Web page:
Lastly, Dr. Syndie Saint-Hilaire joined us to share her knowledge about the global water crisis. Dr. Syndie received her medical degree and certificate in pediatrics from the State University of Haiti and worked as a physician there for three years. She specialized in helping children living with HIV, while ensuring that their care encompassed all recommended immunizations, check-ups, and other procedures for children. Dr. Syndie has been deeply involved in CMMB’s holistic CHAMPS program that is focused on addressing the social determinants of health via a health education and economic empowerment and nutrition program (supported by ASCPs and an agronomist), as well as deficiencies in local facilities. Clean water programs are among the elements vital to the program’s success.

“Here in Haiti, we have a lot of children who walk five to six miles every day to fetch water before they go to school,” Dr. Syndie said. “They go very far and need to go back home with not enough water for their whole day.”

The Value of Water

As the guest speakers discussed their experiences and stories, we opened up the discussion to the audience. World Water Day sets a theme every year, and this year’s theme centered on valuing water. Water holds unique meanings to everyone, so we were curious to learn what water meant to our audience. We also asked what they learned by taking the ACT4Water challenge.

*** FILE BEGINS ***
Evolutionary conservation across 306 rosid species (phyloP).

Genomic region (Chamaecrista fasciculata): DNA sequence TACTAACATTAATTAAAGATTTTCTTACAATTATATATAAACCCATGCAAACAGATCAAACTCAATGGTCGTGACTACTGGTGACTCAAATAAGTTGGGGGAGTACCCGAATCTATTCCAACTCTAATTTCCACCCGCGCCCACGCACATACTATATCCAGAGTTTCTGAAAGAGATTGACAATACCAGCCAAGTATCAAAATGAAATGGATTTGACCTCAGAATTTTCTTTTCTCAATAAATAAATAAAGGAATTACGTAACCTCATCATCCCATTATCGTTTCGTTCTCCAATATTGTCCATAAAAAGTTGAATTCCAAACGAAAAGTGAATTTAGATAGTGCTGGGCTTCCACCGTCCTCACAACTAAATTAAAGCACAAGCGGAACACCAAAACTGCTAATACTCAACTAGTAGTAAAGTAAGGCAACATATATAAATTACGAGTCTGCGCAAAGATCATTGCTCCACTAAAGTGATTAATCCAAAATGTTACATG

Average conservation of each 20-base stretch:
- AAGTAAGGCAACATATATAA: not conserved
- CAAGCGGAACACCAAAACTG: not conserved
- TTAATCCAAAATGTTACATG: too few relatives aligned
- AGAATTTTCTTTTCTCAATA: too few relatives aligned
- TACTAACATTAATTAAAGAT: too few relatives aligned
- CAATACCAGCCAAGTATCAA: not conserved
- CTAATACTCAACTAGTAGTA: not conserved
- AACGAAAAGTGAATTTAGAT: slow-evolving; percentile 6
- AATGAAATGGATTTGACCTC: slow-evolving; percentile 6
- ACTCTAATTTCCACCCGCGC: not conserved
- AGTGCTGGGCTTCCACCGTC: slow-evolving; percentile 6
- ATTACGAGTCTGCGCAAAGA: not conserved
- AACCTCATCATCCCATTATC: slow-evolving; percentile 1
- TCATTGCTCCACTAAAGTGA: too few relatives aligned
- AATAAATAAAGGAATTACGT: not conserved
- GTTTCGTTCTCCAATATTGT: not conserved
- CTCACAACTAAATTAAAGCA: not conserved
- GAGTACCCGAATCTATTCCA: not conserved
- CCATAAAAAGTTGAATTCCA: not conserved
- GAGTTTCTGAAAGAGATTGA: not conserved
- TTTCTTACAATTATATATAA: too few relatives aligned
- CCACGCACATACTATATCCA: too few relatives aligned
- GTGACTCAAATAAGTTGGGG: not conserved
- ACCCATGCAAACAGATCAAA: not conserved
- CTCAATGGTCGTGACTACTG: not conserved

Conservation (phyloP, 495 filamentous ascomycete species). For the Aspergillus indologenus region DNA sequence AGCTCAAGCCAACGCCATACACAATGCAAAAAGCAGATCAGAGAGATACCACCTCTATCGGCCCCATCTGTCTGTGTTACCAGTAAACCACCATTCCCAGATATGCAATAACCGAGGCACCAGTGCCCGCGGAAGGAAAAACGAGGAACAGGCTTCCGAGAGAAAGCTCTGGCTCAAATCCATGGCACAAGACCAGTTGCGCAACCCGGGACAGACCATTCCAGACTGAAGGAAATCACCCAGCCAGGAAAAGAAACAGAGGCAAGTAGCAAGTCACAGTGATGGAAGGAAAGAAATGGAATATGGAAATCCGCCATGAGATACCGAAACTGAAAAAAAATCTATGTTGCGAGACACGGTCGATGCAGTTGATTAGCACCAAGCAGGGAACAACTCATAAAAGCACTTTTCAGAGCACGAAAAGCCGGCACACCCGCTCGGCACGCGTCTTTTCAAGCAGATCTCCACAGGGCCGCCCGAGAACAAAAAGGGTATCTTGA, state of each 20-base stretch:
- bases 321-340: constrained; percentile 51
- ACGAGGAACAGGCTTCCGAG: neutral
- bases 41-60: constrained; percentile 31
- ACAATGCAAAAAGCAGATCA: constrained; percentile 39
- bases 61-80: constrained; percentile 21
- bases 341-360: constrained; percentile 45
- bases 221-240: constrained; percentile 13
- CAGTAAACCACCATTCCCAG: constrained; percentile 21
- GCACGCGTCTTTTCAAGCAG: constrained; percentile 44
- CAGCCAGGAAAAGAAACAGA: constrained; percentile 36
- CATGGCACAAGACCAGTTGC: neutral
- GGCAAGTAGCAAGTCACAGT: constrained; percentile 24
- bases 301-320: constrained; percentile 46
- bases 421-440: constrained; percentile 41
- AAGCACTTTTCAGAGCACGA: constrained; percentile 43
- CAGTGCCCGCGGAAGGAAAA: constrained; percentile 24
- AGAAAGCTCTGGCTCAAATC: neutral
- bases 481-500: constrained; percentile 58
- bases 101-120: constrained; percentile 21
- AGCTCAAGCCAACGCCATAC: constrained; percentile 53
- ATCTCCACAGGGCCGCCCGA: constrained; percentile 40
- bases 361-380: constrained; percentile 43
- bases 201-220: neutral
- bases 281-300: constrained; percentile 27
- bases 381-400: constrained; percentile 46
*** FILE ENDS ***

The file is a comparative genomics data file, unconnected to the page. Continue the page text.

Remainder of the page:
The students and our guest speakers shared how water is a basic need, and how it’s unfortunate and unfair that billions of people do not have access to this critical resource. Others mentioned how water is a symbol of privilege and dignity, especially in our society where clean water is accessible immediately.

Many students also felt that the ACT4Water challenge was a humbling and eye-opening experience. Viren Sehgal from AMSA at the CUNY School of Medicine stated, “After thirty seconds [of walking], I immediately wanted water. In that moment, I took a second to reflect and really think about what others are going through. They must want water, too, because as they make the trek, their environment is much worse than what my paved road is like.”

Rachel Penner, who is a resident expert on water projects for the Programs team at CMMB, also mentioned, “Participating, taking part, and engaging in a small way is significant because collectively we can have a big difference.”

A woman carries water in a jerrycan in Zambia

By participating in the ACT4Water campaign and joining the Closing Ceremony, students helped address this issue and brought us one step closer in ending the global water crisis.

Achieving Change, Together

CMMB x Hunter is immensely thankful to the wonderful guest speakers, our campaign partners, and the individuals who participated in the #ACT4Water challenge. Your support will bring improvements in the overall quality of life for people in need of clean water. We hope to see a world where everyone has access to safe drinking water.

Step up to the challenge: Help us bring safe water to communities in need.